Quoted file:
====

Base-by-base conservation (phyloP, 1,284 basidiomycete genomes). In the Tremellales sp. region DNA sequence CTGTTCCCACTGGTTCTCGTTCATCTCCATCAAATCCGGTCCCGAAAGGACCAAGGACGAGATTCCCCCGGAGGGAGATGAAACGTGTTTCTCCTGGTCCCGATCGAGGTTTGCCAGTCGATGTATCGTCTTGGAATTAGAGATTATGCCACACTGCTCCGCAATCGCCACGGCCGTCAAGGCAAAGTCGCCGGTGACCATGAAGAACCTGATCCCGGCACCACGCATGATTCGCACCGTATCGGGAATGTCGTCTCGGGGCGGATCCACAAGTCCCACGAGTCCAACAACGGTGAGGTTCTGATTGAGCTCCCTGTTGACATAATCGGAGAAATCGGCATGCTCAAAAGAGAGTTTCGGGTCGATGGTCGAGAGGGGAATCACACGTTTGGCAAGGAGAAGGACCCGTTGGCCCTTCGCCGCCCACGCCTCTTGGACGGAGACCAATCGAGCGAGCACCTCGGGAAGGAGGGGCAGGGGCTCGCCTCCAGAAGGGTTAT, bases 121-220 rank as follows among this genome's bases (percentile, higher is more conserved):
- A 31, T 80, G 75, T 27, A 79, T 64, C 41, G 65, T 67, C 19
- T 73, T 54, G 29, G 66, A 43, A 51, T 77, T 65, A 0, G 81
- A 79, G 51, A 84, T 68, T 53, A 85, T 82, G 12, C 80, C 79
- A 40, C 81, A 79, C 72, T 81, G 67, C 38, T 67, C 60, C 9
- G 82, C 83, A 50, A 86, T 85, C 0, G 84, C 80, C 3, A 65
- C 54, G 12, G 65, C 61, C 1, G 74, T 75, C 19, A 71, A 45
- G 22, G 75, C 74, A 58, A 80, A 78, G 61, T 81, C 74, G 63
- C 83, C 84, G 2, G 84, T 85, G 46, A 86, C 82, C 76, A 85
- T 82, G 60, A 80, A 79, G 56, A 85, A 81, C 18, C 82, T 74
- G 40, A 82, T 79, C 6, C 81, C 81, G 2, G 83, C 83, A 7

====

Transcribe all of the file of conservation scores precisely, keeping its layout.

Base-by-base conservation (phyloP, 1,284 basidiomycete genomes). In the Tremellales sp. region DNA sequence CTGTTCCCACTGGTTCTCGTTCATCTCCATCAAATCCGGTCCCGAAAGGACCAAGGACGAGATTCCCCCGGAGGGAGATGAAACGTGTTTCTCCTGGTCCCGATCGAGGTTTGCCAGTCGATGTATCGTCTTGGAATTAGAGATTATGCCACACTGCTCCGCAATCGCCACGGCCGTCAAGGCAAAGTCGCCGGTGACCATGAAGAACCTGATCCCGGCACCACGCATGATTCGCACCGTATCGGGAATGTCGTCTCGGGGCGGATCCACAAGTCCCACGAGTCCAACAACGGTGAGGTTCTGATTGAGCTCCCTGTTGACATAATCGGAGAAATCGGCATGCTCAAAAGAGAGTTTCGGGTCGATGGTCGAGAGGGGAATCACACGTTTGGCAAGGAGAAGGACCCGTTGGCCCTTCGCCGCCCACGCCTCTTGGACGGAGACCAATCGAGCGAGCACCTCGGGAAGGAGGGGCAGGGGCTCGCCTCCAGAAGGGTTAT, bases 121-220 rank as follows among this genome's bases (percentile, higher is more conserved):
- A 31, T 80, G 75, T 27, A 79, T 64, C 41, G 65, T 67, C 19
- T 73, T 54, G 29, G 66, A 43, A 51, T 77, T 65, A 0, G 81
- A 79, G 51, A 84, T 68, T 53, A 85, T 82, G 12, C 80, C 79
- A 40, C 81, A 79, C 72, T 81, G 67, C 38, T 67, C 60, C 9
- G 82, C 83, A 50, A 86, T 85, C 0, G 84, C 80, C 3, A 65
- C 54, G 12, G 65, C 61, C 1, G 74, T 75, C 19, A 71, A 45
- G 22, G 75, C 74, A 58, A 80, A 78, G 61, T 81, C 74, G 63
- C 83, C 84, G 2, G 84, T 85, G 46, A 86, C 82, C 76, A 85
- T 82, G 60, A 80, A 79, G 56, A 85, A 81, C 18, C 82, T 74
- G 40, A 82, T 79, C 6, C 81, C 81, G 2, G 83, C 83, A 7